How does the internet create smarter cities?

  • The cities are expected to add another 2.5 billion inhabitants over the next three decades.
  • Clever waste disposal technologies for police officers revolutionize the way cities work. The latest innovations are made.

There are growing urban populations worldwide, but cities struggle to keep up.

Technology is being used to handle rapid urbanisation and to build smarter cities as the silent force, which has revolutionized our environment.

Raconteur’s data graphic today looks at how the Internet of Things (IoT) has become a vital component of making cities more secure, prosperous and resilient, and shows how this will have an increasing effect on both people and the planet.

Intelligent city development

Since 1950, there have been nearly six times more people living in cities from 751,000 to over 4,000 million in 2018— more than half the population of the world. The cities are planned to add an estimated 2.5 billion inhabitants in the next three decades.

This continuing shift to urban areas is placing greater pressure on both public and urban planning systems. Consequently, cities use technological-and data-driven solutions to reduce the additional strain caused by this growth.

Innovations in smart cities

  • Significant growth is expected in new innovations as: Officer wearable: Adequate equipment’s that provide police officers with information in time to improve visibility, and make better decisions on the global CAGR (2017-2032):62% of smart city development costs to hit $158 billion by 2022.
  • Wearable officers: apps that provide real-time information to police officers to raise awareness and improve decision-making Global CAGR (2017-2022): 62%
  • Open data: data that can be accessed by anyone contributing to public and intelligent city projects openness Global CAGR (2017-2022): 25%
  • Smart trash collection: Solar-powered smart bins equipped with sensors allow waste collectors to control and optimize their fuel consumption Global CAGR (2017-2022): 23 percent 23 percent
  • Smart City platforms: solutions to better manage smart Cities Global CAGR (2017-2022) through data collection from different fields such as contamination rates and traffic density: 23%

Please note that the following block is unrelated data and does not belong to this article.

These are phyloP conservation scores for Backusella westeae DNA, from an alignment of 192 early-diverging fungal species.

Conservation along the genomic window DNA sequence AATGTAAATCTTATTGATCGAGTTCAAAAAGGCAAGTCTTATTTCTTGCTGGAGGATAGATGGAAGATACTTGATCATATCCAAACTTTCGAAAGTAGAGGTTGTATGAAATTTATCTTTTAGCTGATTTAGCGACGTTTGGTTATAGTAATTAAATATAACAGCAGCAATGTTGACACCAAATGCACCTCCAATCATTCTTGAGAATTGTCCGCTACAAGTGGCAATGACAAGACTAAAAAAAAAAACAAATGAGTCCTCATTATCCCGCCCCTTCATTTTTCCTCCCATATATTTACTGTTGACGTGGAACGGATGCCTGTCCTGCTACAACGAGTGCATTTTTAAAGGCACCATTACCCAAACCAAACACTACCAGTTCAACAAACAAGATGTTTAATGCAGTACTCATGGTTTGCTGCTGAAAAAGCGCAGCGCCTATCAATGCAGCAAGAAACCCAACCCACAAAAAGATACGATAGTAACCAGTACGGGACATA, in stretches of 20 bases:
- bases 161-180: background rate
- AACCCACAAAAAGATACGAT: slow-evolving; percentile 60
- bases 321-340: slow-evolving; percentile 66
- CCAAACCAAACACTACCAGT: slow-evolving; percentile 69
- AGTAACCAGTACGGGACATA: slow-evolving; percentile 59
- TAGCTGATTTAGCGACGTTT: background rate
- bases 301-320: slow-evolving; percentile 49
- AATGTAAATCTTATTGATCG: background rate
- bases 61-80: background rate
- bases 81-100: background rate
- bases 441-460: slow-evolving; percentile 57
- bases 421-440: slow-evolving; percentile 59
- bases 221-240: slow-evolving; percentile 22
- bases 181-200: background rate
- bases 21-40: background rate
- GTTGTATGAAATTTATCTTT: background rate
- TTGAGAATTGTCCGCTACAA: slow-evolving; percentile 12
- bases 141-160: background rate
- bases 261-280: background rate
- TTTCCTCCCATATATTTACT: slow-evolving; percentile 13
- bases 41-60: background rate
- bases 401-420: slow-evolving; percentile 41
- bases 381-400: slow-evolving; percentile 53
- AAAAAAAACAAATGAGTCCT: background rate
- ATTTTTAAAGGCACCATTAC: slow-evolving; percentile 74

Such innovations could lead for cities ready to accept a wide range of transformational effects.

Effect assessment

Smart city innovations have the ability, while creating new opportunities for economic development, to enhance citizens ‘ health and well-being.


In order to improve public safety, cities are implementing software to identify potential hotspots and prevent crime in real time, track gunshot fire and anticipate police actions.

According to McKinsey, using these techniques could reduce violence levels and casualties by 8-10%, saving up to 300 lives per year in cities with Rio de Janeiro-like population size and crime rates.


The greater the IoT logistics and transport industry grows as more vehicles enter this IoT ecosystem, with investment projected at over $43 billion by the year-end.

The city begins to get more investment from new innovation such as intelligent roads which support automated vehicles. Such roads can communicate and improve the safety of drivers with automated vehicles–possibly reducing by 30 minutes the total travel time.


Technology has developed new approaches for chronic disease prevention and treatment.

In China, facial recognition drones are being used to track people suffering from coronavirus to ensure that quarantine is not violated and the virus does not spread.

Data-based health initiatives for the maternal and child health, driven on the use of data to identify and direct new mothers, are however the most effective use of technology. Preventing disease intervention has been particularly effective in cities such as Lagos, Nigeria, with a high burden of illness and low access to care.

The risk of chronic disease is reduced by these new technologies. The consequence is a calculation of one year of “clean” lives lost as a result of the contracted disease throughout the main metric disability-adjusted life years (DALY). The implementation of data-based maternal care strategies, for example, could reduce DALYs by over 5%.


While a large proportion of greenhouse gas emissions come from cities, city solutions by reducing electricity and heat production can reduce them by up to 15 percent.

In order to reduce water consumption, smart cities will also play a key role. Smart irrigation systems, water leakage, quality control and consumption can save a city from 25-80 litres of water per person per day.

Intelligent cities regulated by people

The through use of 5 G will lead to these economic and social advantages. 5 G will allow smart cities to scale, by offering high-speed connectivity and supporting more apps, which makes it a key element in the next wave of creative intelligent city projects. This is, however, not the only one to be used.

Many newer versions of intelligent cities are focused on justice and social inclusion values. For instance, for its inclusive and collaborative approach to smart city initiatives, Vienna consistently leads the Smart Cities Index. The city supports socially inclusive solutions which take people of all socio-economic backgrounds and age groups into account.

Vienna is only one of many European gateway locations that lead the way in the amount of investment in the intelligent city project. Indeed, by 2025, up to 53 million active IoT connections are projected in the continent.

While each city has another strategy, citizens will prove their main asset. It is evident that people are at the core of their true potency by thriving new, clever city applications that are the new norm in the forthcoming ten years.

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